Where Is Deep Learning Applied?

From stock market trading to cybersecurity and medical diagnosis, deep learning has influenced many industries we interact with every day. Here are some examples of modern deep learning applications.

AI Assistants

The most common use of deep learning in daily life comes with AI-powered assistants. Deep learning is used in natural language processing and speech recognition, so the AI assistants that implement those rely on DL. Voice-activated home devices, for instance, use deep learning to recognize the owner’s voice and learn their preferences. Similar technology is used for business assistants to gather and analyze customer data.

Automated Driving

Self-driving cars use DL models to detect routes, recognize road signs and pedestrians, and even park. Through reinforcement learning, algorithms assess their decisions using rewards and penalties to optimize their further actions. Below is an example of how AI learns to park in a 3D simulation.

Text Generation

Systems powered by deep learning can learn grammar and semantics to generate text. This is used in social media to paraphrase sentences, create automatic video captions, etc. Deep learning also plays a big role in machine translation, whether it's through written text or speech. The Deep translator is a remarkable example of how such programs can achieve a high level of accuracy when dealing with text.

Object and Face Recognition

Computer vision continues to make strides in object detection and face recognition using deep learning. It’s how your phone can recognize and memorize your face from photos, how Instagram can apply filters in real-time, how objects can be found in social media images, and so on. These possibilities are incredibly valuable not only for entertainment but also for security purposes.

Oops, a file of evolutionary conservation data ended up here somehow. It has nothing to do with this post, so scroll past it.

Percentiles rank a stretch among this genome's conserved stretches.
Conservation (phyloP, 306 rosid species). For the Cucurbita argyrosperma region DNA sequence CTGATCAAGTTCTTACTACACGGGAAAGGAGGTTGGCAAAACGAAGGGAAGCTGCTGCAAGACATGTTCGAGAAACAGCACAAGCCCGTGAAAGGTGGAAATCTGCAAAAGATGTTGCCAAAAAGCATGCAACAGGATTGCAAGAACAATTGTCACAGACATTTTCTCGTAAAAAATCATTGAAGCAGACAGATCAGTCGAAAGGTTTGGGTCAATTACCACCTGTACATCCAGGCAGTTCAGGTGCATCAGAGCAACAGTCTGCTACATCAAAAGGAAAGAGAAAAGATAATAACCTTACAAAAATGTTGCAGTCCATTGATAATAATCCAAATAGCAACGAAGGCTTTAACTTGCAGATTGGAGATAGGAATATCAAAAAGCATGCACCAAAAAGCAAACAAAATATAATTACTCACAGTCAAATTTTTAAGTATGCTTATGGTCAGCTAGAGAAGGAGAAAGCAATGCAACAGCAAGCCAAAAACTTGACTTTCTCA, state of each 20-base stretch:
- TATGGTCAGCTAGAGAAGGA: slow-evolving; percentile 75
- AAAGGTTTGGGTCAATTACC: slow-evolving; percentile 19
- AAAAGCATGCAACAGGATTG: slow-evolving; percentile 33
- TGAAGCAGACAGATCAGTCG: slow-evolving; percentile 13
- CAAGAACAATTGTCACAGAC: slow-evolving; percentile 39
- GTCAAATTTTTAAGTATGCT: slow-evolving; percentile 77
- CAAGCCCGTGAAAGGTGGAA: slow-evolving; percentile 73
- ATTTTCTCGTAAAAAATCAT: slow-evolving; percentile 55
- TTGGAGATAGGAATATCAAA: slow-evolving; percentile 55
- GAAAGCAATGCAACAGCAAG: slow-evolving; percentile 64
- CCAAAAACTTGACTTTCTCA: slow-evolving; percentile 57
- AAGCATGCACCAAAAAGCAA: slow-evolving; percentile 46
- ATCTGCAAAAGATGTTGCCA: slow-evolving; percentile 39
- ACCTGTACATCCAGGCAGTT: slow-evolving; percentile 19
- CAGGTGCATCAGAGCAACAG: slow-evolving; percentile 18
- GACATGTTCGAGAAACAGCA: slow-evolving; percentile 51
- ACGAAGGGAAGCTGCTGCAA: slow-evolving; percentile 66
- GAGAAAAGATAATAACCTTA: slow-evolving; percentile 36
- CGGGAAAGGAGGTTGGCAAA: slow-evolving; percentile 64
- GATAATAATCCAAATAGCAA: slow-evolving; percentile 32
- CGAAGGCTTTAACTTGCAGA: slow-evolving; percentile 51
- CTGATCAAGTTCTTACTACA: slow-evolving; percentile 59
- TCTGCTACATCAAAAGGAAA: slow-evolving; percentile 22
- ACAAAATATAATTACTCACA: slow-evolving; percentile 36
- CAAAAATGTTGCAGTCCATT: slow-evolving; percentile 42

Robots that accompany and help us with different day-to-day tasks are no longer a sci-fi dream but a reality thanks to deep learning. While Sophia, the most popular humanoid robot, might not have perfectly mastered facial expressions, she’s still a marvelous embodiment of the big promises of robotics. Today, robots are used as assistants in manufacturing, healthcare, logistics, and many other fields.

Summing Up

Data scientists are still in the process of uncovering the immense possibilities deep learning has presented us with. This promising subfield of machine learning has surprised many with its potential to solve issues faster and achieve impressive levels of accuracy.

In the era of big data, the importance of deep learning continues to rise, urging more industries to adopt it. AI assistants, self-driving cars, and automatic text generators are only a few examples of how much there’s to be gained from these remarkable advancements.

Frequently Asked Questions

  • What is deep reinforcement learning?

Deep reinforcement learning (deep RL or DRL) is a subfield of machine learning that combines deep learning and reinforcement learning. It uses multiple hidden layers of artificial neural networks to accomplish tasks with the trial-and-error process of reinforcement learning.

  • Is deep learning considered AI?

Yes, deep learning is a subfield of artificial intelligence employed in many AI technologies. But what is deep learning in AI set to accomplish? The short answer is that it attempts to mimic the way the human brain learns using artificial neural networks.